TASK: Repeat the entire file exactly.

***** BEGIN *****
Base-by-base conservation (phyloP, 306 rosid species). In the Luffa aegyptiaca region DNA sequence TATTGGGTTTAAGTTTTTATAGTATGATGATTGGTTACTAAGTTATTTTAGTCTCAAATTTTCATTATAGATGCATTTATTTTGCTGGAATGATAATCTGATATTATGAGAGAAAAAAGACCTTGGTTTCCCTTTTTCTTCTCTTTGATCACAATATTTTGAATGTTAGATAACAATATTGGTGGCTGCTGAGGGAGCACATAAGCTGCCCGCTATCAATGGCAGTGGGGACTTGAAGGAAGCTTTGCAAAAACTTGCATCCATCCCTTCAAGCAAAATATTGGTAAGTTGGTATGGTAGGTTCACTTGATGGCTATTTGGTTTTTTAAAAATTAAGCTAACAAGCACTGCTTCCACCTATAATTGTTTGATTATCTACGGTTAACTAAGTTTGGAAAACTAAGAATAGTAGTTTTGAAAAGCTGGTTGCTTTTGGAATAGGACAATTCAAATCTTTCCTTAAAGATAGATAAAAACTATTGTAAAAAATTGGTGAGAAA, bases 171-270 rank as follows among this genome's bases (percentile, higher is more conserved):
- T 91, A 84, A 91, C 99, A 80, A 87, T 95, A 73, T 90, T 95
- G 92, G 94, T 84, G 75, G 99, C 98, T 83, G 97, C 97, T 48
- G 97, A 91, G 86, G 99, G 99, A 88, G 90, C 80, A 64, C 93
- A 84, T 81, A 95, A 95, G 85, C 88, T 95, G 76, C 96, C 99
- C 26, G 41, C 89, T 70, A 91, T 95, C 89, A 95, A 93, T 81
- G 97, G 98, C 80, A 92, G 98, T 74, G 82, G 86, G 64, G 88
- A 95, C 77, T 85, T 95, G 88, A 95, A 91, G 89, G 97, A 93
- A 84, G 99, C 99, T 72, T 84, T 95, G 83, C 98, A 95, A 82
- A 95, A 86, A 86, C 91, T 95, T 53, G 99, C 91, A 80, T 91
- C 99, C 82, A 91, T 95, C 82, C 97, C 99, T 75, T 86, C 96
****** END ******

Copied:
Base-by-base conservation (phyloP, 306 rosid species). In the Luffa aegyptiaca region DNA sequence TATTGGGTTTAAGTTTTTATAGTATGATGATTGGTTACTAAGTTATTTTAGTCTCAAATTTTCATTATAGATGCATTTATTTTGCTGGAATGATAATCTGATATTATGAGAGAAAAAAGACCTTGGTTTCCCTTTTTCTTCTCTTTGATCACAATATTTTGAATGTTAGATAACAATATTGGTGGCTGCTGAGGGAGCACATAAGCTGCCCGCTATCAATGGCAGTGGGGACTTGAAGGAAGCTTTGCAAAAACTTGCATCCATCCCTTCAAGCAAAATATTGGTAAGTTGGTATGGTAGGTTCACTTGATGGCTATTTGGTTTTTTAAAAATTAAGCTAACAAGCACTGCTTCCACCTATAATTGTTTGATTATCTACGGTTAACTAAGTTTGGAAAACTAAGAATAGTAGTTTTGAAAAGCTGGTTGCTTTTGGAATAGGACAATTCAAATCTTTCCTTAAAGATAGATAAAAACTATTGTAAAAAATTGGTGAGAAA, bases 171-270 rank as follows among this genome's bases (percentile, higher is more conserved):
- T 91, A 84, A 91, C 99, A 80, A 87, T 95, A 73, T 90, T 95
- G 92, G 94, T 84, G 75, G 99, C 98, T 83, G 97, C 97, T 48
- G 97, A 91, G 86, G 99, G 99, A 88, G 90, C 80, A 64, C 93
- A 84, T 81, A 95, A 95, G 85, C 88, T 95, G 76, C 96, C 99
- C 26, G 41, C 89, T 70, A 91, T 95, C 89, A 95, A 93, T 81
- G 97, G 98, C 80, A 92, G 98, T 74, G 82, G 86, G 64, G 88
- A 95, C 77, T 85, T 95, G 88, A 95, A 91, G 89, G 97, A 93
- A 84, G 99, C 99, T 72, T 84, T 95, G 83, C 98, A 95, A 82
- A 95, A 86, A 86, C 91, T 95, T 53, G 99, C 91, A 80, T 91
- C 99, C 82, A 91, T 95, C 82, C 97, C 99, T 75, T 86, C 96